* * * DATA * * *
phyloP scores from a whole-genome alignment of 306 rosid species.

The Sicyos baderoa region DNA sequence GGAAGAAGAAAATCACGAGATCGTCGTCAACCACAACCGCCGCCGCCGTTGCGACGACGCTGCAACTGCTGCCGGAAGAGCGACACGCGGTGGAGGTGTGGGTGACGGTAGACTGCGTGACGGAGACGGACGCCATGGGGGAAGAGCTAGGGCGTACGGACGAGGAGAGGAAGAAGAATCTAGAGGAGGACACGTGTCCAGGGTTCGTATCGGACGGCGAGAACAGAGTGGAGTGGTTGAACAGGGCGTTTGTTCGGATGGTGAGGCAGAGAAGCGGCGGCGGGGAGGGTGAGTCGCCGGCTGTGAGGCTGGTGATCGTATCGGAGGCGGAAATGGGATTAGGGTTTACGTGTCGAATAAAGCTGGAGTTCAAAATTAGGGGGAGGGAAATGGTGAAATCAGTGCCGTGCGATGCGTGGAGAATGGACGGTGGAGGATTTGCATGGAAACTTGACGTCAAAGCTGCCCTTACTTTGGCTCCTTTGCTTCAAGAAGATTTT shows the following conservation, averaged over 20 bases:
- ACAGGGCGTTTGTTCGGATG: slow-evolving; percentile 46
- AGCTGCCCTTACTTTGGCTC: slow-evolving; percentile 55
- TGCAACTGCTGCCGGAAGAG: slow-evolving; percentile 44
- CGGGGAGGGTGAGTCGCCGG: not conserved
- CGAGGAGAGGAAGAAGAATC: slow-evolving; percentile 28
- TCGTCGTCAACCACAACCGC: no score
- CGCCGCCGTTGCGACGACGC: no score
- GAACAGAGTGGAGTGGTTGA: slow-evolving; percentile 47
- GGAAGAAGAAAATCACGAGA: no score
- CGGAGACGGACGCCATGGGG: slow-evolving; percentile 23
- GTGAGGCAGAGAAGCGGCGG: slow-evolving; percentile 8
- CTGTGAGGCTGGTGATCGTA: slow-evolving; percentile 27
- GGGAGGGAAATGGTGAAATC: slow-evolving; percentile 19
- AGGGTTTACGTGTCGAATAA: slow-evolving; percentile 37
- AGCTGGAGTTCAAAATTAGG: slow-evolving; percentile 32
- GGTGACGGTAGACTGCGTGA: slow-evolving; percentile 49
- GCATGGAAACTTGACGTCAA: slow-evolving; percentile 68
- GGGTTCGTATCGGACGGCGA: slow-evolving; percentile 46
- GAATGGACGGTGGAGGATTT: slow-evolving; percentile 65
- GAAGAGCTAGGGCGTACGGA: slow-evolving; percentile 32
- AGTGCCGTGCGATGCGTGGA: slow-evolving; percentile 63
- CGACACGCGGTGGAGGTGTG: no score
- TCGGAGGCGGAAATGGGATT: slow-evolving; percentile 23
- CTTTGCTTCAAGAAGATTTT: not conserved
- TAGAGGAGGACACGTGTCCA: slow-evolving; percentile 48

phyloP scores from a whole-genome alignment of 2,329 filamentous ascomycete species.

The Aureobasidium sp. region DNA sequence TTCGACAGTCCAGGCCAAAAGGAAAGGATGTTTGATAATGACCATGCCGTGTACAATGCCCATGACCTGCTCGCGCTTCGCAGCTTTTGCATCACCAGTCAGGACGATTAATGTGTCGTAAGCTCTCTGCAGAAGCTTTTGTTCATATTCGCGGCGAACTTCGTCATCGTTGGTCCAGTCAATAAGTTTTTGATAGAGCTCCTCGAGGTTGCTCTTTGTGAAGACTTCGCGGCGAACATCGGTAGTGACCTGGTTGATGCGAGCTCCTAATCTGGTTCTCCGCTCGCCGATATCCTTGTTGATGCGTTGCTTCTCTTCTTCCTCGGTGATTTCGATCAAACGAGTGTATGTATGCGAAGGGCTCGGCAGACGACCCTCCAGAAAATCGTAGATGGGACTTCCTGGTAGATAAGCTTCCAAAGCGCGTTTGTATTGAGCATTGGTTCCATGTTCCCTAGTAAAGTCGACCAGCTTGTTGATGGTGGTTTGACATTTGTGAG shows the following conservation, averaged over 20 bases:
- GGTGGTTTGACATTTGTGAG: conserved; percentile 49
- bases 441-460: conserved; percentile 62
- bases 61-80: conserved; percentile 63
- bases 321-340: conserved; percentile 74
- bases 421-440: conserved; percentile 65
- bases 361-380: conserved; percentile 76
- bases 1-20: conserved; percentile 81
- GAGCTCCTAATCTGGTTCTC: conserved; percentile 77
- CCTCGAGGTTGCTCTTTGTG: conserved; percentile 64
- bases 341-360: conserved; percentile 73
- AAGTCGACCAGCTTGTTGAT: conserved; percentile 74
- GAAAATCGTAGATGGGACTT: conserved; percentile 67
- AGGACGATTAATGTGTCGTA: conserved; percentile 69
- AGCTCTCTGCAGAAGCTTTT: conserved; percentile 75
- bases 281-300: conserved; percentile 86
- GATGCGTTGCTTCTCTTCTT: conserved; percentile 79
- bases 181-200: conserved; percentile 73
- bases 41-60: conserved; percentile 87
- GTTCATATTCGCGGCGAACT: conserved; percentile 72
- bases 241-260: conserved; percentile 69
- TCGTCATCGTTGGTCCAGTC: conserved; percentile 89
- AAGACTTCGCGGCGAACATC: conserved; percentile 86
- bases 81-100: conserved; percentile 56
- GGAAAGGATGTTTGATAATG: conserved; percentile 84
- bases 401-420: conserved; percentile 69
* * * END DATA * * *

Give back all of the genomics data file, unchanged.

phyloP scores from a whole-genome alignment of 306 rosid species.

The Sicyos baderoa region DNA sequence GGAAGAAGAAAATCACGAGATCGTCGTCAACCACAACCGCCGCCGCCGTTGCGACGACGCTGCAACTGCTGCCGGAAGAGCGACACGCGGTGGAGGTGTGGGTGACGGTAGACTGCGTGACGGAGACGGACGCCATGGGGGAAGAGCTAGGGCGTACGGACGAGGAGAGGAAGAAGAATCTAGAGGAGGACACGTGTCCAGGGTTCGTATCGGACGGCGAGAACAGAGTGGAGTGGTTGAACAGGGCGTTTGTTCGGATGGTGAGGCAGAGAAGCGGCGGCGGGGAGGGTGAGTCGCCGGCTGTGAGGCTGGTGATCGTATCGGAGGCGGAAATGGGATTAGGGTTTACGTGTCGAATAAAGCTGGAGTTCAAAATTAGGGGGAGGGAAATGGTGAAATCAGTGCCGTGCGATGCGTGGAGAATGGACGGTGGAGGATTTGCATGGAAACTTGACGTCAAAGCTGCCCTTACTTTGGCTCCTTTGCTTCAAGAAGATTTT shows the following conservation, averaged over 20 bases:
- ACAGGGCGTTTGTTCGGATG: slow-evolving; percentile 46
- AGCTGCCCTTACTTTGGCTC: slow-evolving; percentile 55
- TGCAACTGCTGCCGGAAGAG: slow-evolving; percentile 44
- CGGGGAGGGTGAGTCGCCGG: not conserved
- CGAGGAGAGGAAGAAGAATC: slow-evolving; percentile 28
- TCGTCGTCAACCACAACCGC: no score
- CGCCGCCGTTGCGACGACGC: no score
- GAACAGAGTGGAGTGGTTGA: slow-evolving; percentile 47
- GGAAGAAGAAAATCACGAGA: no score
- CGGAGACGGACGCCATGGGG: slow-evolving; percentile 23
- GTGAGGCAGAGAAGCGGCGG: slow-evolving; percentile 8
- CTGTGAGGCTGGTGATCGTA: slow-evolving; percentile 27
- GGGAGGGAAATGGTGAAATC: slow-evolving; percentile 19
- AGGGTTTACGTGTCGAATAA: slow-evolving; percentile 37
- AGCTGGAGTTCAAAATTAGG: slow-evolving; percentile 32
- GGTGACGGTAGACTGCGTGA: slow-evolving; percentile 49
- GCATGGAAACTTGACGTCAA: slow-evolving; percentile 68
- GGGTTCGTATCGGACGGCGA: slow-evolving; percentile 46
- GAATGGACGGTGGAGGATTT: slow-evolving; percentile 65
- GAAGAGCTAGGGCGTACGGA: slow-evolving; percentile 32
- AGTGCCGTGCGATGCGTGGA: slow-evolving; percentile 63
- CGACACGCGGTGGAGGTGTG: no score
- TCGGAGGCGGAAATGGGATT: slow-evolving; percentile 23
- CTTTGCTTCAAGAAGATTTT: not conserved
- TAGAGGAGGACACGTGTCCA: slow-evolving; percentile 48

phyloP scores from a whole-genome alignment of 2,329 filamentous ascomycete species.

The Aureobasidium sp. region DNA sequence TTCGACAGTCCAGGCCAAAAGGAAAGGATGTTTGATAATGACCATGCCGTGTACAATGCCCATGACCTGCTCGCGCTTCGCAGCTTTTGCATCACCAGTCAGGACGATTAATGTGTCGTAAGCTCTCTGCAGAAGCTTTTGTTCATATTCGCGGCGAACTTCGTCATCGTTGGTCCAGTCAATAAGTTTTTGATAGAGCTCCTCGAGGTTGCTCTTTGTGAAGACTTCGCGGCGAACATCGGTAGTGACCTGGTTGATGCGAGCTCCTAATCTGGTTCTCCGCTCGCCGATATCCTTGTTGATGCGTTGCTTCTCTTCTTCCTCGGTGATTTCGATCAAACGAGTGTATGTATGCGAAGGGCTCGGCAGACGACCCTCCAGAAAATCGTAGATGGGACTTCCTGGTAGATAAGCTTCCAAAGCGCGTTTGTATTGAGCATTGGTTCCATGTTCCCTAGTAAAGTCGACCAGCTTGTTGATGGTGGTTTGACATTTGTGAG shows the following conservation, averaged over 20 bases:
- GGTGGTTTGACATTTGTGAG: conserved; percentile 49
- bases 441-460: conserved; percentile 62
- bases 61-80: conserved; percentile 63
- bases 321-340: conserved; percentile 74
- bases 421-440: conserved; percentile 65
- bases 361-380: conserved; percentile 76
- bases 1-20: conserved; percentile 81
- GAGCTCCTAATCTGGTTCTC: conserved; percentile 77
- CCTCGAGGTTGCTCTTTGTG: conserved; percentile 64
- bases 341-360: conserved; percentile 73
- AAGTCGACCAGCTTGTTGAT: conserved; percentile 74
- GAAAATCGTAGATGGGACTT: conserved; percentile 67
- AGGACGATTAATGTGTCGTA: conserved; percentile 69
- AGCTCTCTGCAGAAGCTTTT: conserved; percentile 75
- bases 281-300: conserved; percentile 86
- GATGCGTTGCTTCTCTTCTT: conserved; percentile 79
- bases 181-200: conserved; percentile 73
- bases 41-60: conserved; percentile 87
- GTTCATATTCGCGGCGAACT: conserved; percentile 72
- bases 241-260: conserved; percentile 69
- TCGTCATCGTTGGTCCAGTC: conserved; percentile 89
- AAGACTTCGCGGCGAACATC: conserved; percentile 86
- bases 81-100: conserved; percentile 56
- GGAAAGGATGTTTGATAATG: conserved; percentile 84
- bases 401-420: conserved; percentile 69